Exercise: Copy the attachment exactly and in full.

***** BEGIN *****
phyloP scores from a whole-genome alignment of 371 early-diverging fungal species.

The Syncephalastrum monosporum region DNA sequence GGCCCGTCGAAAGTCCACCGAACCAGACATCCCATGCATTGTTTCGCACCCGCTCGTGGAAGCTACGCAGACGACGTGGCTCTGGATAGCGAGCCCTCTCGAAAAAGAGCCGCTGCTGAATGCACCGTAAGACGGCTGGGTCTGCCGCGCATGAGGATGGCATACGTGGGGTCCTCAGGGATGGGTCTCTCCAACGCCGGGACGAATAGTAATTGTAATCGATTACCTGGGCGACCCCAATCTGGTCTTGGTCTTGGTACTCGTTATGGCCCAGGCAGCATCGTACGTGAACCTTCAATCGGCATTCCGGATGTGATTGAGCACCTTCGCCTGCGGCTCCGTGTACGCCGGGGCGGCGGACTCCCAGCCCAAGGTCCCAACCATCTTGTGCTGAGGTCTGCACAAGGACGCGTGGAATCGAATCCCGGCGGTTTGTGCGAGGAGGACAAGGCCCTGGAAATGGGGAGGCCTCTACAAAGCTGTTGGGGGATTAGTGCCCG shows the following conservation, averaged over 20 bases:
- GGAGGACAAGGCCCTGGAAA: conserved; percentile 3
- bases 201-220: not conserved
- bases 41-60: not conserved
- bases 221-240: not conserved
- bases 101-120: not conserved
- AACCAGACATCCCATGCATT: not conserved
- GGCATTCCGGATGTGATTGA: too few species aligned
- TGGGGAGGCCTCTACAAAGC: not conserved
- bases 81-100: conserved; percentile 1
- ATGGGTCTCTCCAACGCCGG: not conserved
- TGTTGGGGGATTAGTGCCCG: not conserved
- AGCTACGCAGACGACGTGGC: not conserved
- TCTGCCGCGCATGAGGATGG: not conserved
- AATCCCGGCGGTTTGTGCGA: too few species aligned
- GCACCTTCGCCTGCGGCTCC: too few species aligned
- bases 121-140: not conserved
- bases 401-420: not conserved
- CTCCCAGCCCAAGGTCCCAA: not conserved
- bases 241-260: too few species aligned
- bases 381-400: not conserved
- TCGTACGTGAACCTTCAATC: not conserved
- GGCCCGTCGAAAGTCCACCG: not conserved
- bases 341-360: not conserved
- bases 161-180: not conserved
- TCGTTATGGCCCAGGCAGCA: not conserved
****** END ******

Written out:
phyloP scores from a whole-genome alignment of 371 early-diverging fungal species.

The Syncephalastrum monosporum region DNA sequence GGCCCGTCGAAAGTCCACCGAACCAGACATCCCATGCATTGTTTCGCACCCGCTCGTGGAAGCTACGCAGACGACGTGGCTCTGGATAGCGAGCCCTCTCGAAAAAGAGCCGCTGCTGAATGCACCGTAAGACGGCTGGGTCTGCCGCGCATGAGGATGGCATACGTGGGGTCCTCAGGGATGGGTCTCTCCAACGCCGGGACGAATAGTAATTGTAATCGATTACCTGGGCGACCCCAATCTGGTCTTGGTCTTGGTACTCGTTATGGCCCAGGCAGCATCGTACGTGAACCTTCAATCGGCATTCCGGATGTGATTGAGCACCTTCGCCTGCGGCTCCGTGTACGCCGGGGCGGCGGACTCCCAGCCCAAGGTCCCAACCATCTTGTGCTGAGGTCTGCACAAGGACGCGTGGAATCGAATCCCGGCGGTTTGTGCGAGGAGGACAAGGCCCTGGAAATGGGGAGGCCTCTACAAAGCTGTTGGGGGATTAGTGCCCG shows the following conservation, averaged over 20 bases:
- GGAGGACAAGGCCCTGGAAA: conserved; percentile 3
- bases 201-220: not conserved
- bases 41-60: not conserved
- bases 221-240: not conserved
- bases 101-120: not conserved
- AACCAGACATCCCATGCATT: not conserved
- GGCATTCCGGATGTGATTGA: too few species aligned
- TGGGGAGGCCTCTACAAAGC: not conserved
- bases 81-100: conserved; percentile 1
- ATGGGTCTCTCCAACGCCGG: not conserved
- TGTTGGGGGATTAGTGCCCG: not conserved
- AGCTACGCAGACGACGTGGC: not conserved
- TCTGCCGCGCATGAGGATGG: not conserved
- AATCCCGGCGGTTTGTGCGA: too few species aligned
- GCACCTTCGCCTGCGGCTCC: too few species aligned
- bases 121-140: not conserved
- bases 401-420: not conserved
- CTCCCAGCCCAAGGTCCCAA: not conserved
- bases 241-260: too few species aligned
- bases 381-400: not conserved
- TCGTACGTGAACCTTCAATC: not conserved
- GGCCCGTCGAAAGTCCACCG: not conserved
- bases 341-360: not conserved
- bases 161-180: not conserved
- TCGTTATGGCCCAGGCAGCA: not conserved